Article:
By Fatima Husain
Afghanistan is a land bruised with decades of war, yet law and order survives even in the distant of villages through Jirga. Jirga - a tribal council or traditional assembly of leaders (in Afghanistan) that makes decisions by consensus, usually settling disputes according to the teachings of the Pashtuns.
Australian filmmaker Benjamin Gilmour’s drama Jirga narrates the tale of Mike, an Australian soldier who had wrongfully killed an Afghan, before his family, in a remote village in Kandahar, Afghanistan. The demons of the incident haunt him and force his return to the war-torn country, three years later, in order to repent and compensate for the regretful shooting.
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Jirga chronicles Mike’s journey into and through Afghanistan, taking the viewer through otherwise unfamiliar (breathtakingly) scenic landscapes of the country. It is a bumpy road for Mike, as he explores unchartered territory, cross-cultural friendship, adapts to the ways of the people and is even held hostage by militants through his dangerous journey.
Benjamin adapts a simple yet graceful and thought-provoking approach to the account of Mike, who is driven by conscience and provides the viewers insight into the rich and raw culture of Afghan Muslims. Jirga is a powerful attempt at rejecting war and embracing humanity – repent, forgiveness and compassion.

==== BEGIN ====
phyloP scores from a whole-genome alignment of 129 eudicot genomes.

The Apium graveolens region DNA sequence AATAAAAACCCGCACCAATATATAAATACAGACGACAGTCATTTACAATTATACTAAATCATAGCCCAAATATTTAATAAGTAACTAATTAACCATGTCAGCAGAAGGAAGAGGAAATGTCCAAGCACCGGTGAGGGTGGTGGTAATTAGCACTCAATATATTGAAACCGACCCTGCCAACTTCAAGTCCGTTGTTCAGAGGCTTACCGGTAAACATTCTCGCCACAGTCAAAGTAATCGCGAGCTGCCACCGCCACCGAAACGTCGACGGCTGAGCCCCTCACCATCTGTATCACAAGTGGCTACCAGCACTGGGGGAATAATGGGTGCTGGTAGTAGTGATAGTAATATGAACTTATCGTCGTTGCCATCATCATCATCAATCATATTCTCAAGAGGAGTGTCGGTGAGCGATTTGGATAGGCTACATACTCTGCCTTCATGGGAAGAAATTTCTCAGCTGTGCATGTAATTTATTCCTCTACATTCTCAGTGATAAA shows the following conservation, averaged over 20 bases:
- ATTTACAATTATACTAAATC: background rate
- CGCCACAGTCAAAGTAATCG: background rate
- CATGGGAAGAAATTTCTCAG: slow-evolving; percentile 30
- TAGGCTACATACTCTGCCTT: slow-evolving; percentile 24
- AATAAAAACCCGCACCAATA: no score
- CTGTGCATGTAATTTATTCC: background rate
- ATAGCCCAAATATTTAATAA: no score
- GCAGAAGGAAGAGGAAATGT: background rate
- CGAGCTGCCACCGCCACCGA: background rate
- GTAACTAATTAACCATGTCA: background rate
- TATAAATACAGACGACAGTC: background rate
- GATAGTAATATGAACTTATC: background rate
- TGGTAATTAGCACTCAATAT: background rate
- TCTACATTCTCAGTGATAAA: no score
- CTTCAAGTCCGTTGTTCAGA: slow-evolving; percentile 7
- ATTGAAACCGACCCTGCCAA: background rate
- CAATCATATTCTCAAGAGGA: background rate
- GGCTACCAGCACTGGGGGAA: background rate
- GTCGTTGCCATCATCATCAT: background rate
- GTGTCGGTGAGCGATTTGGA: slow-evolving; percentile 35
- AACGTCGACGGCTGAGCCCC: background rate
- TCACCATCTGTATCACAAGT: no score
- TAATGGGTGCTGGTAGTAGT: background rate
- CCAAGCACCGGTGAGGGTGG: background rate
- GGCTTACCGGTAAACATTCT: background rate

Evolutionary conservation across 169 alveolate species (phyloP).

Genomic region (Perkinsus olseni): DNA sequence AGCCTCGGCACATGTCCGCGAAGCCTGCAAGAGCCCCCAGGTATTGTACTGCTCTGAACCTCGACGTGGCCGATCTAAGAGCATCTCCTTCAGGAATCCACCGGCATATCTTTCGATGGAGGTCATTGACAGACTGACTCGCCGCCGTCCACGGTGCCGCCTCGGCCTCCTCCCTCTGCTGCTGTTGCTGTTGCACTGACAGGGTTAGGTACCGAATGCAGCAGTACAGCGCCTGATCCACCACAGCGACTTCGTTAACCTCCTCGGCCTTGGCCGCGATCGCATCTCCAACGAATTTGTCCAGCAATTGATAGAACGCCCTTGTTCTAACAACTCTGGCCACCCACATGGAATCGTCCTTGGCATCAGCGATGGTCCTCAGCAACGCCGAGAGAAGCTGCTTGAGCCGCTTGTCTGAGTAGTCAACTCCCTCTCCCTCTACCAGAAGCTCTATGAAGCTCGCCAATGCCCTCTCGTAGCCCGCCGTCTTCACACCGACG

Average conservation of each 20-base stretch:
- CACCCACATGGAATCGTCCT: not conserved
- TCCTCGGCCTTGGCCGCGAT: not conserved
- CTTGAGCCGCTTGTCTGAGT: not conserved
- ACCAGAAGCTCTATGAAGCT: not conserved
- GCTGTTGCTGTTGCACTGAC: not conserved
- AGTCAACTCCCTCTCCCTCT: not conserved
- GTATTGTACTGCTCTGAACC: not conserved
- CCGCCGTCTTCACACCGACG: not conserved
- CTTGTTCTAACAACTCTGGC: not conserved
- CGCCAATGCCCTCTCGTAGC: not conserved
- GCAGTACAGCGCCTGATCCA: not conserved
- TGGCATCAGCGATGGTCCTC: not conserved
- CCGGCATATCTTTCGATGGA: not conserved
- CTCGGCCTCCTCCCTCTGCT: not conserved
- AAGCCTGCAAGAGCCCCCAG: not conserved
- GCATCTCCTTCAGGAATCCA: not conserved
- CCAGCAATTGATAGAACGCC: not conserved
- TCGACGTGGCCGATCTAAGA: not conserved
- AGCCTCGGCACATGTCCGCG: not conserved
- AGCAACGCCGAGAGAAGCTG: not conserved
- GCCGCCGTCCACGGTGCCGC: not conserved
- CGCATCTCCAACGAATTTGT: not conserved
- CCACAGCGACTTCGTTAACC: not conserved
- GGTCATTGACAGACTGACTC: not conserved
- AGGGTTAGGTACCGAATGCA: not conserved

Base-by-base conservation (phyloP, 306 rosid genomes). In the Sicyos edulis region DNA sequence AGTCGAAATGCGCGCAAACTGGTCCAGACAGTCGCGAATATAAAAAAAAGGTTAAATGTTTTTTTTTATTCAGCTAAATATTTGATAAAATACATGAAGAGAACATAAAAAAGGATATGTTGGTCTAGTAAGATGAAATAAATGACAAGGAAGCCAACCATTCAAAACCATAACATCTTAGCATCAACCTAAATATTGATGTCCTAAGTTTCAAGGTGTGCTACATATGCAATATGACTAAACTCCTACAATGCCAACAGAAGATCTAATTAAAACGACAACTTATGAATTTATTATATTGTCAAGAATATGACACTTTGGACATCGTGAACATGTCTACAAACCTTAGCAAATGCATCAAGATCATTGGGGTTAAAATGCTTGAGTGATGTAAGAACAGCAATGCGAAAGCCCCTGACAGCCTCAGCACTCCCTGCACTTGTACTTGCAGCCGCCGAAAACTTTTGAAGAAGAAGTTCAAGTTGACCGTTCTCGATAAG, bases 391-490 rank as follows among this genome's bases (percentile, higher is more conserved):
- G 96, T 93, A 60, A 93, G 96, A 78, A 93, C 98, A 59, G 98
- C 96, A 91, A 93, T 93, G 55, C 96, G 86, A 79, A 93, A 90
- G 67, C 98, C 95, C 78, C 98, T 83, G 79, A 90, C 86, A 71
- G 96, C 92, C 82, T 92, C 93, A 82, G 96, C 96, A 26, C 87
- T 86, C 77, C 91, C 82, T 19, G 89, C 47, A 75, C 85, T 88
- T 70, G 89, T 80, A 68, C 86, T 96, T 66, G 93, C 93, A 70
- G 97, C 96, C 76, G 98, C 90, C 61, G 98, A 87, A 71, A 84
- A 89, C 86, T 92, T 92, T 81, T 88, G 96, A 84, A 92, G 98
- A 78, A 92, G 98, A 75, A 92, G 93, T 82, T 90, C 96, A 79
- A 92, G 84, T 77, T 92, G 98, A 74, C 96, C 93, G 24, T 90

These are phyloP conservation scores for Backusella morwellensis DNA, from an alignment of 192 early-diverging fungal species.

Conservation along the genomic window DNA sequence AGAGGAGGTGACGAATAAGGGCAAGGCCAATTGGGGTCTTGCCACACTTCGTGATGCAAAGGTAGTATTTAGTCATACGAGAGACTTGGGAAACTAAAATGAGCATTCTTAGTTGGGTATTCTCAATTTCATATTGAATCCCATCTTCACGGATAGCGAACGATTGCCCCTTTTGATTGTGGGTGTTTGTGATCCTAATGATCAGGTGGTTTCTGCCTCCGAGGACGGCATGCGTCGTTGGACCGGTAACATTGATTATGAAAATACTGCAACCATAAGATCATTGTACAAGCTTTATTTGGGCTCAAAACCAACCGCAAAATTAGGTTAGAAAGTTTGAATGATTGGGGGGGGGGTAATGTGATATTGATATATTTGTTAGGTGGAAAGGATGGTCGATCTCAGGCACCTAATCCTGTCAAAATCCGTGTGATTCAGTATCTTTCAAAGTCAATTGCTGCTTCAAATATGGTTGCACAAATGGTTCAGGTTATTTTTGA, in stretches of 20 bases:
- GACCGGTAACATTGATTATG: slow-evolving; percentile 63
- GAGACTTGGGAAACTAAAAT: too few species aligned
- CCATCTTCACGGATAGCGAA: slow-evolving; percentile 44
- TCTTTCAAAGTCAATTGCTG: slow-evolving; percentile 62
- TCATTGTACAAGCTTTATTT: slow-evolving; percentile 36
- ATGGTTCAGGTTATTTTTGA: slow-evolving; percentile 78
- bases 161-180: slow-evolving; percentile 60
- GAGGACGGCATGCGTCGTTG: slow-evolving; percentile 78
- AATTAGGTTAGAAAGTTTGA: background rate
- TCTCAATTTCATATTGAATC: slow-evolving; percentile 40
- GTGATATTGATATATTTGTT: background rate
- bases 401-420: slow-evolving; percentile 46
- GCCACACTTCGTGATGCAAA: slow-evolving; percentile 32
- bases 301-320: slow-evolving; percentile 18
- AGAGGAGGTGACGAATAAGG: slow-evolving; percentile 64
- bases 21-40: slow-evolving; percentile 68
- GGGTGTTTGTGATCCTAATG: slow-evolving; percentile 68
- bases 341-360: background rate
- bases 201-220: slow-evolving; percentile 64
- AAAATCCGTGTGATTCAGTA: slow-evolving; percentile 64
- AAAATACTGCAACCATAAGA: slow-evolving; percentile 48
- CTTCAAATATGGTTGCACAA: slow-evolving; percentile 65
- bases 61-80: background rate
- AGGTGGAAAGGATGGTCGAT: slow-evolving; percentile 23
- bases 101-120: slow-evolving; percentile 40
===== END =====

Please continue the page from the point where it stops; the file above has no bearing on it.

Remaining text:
In an exclusive interview with VIBE105 News Desk Coordinator Fatima Husain, Director Benjamin Gilmour provided a detailed account of what went behind the scenes of Jirga.
Benjamin said: “Jirga is about restorative justice. It’s about breaking down barriers between people. It’s an antidote to the hateful rhetoric we’ve been getting from our political establishments… I think people are really ready for a film about reconciliation – how we can wind down these long destructive wars the West has been involved in and get along with our fellow human beings.”
“The trips I made to Afghanistan and my frustration with the way Muslims are depicted in the world – the politics around that, how it has been used by the political establishment to generate hatred and resentment and justify immoral occupations and invasions… Those sorts of things disturbed me all the time… and inspired me to make Jirga.”
Jirga is an attempt to break the stereotypes echoing in the mainstream media for decades. Benjamin said: “… A lot of lies that are told about people along with the fear to be spread results in a lot of ignorance, causes a lot of misinformation and misconception about people of colour or who share a different religious belief or a different way of dressing.”
Benjamin, who is also a writer and medic, has travelled to more than 60 countries, including India, across the Middle East and North Africa for various projects. He believes most people are not out to cause conflict or pain on others.
Jirga was first shot in Pakistan and later concluded in Afghanistan within roughly, 20 days.
For those expecting a fast-paced action film, disappointment awaits. Jirga is instead about tranquility and a sense of self-gratification which takes a while to be achieved in the film.
*Editor’s Note: Jirga as screened at the Toronto International Film Festival ‘18.
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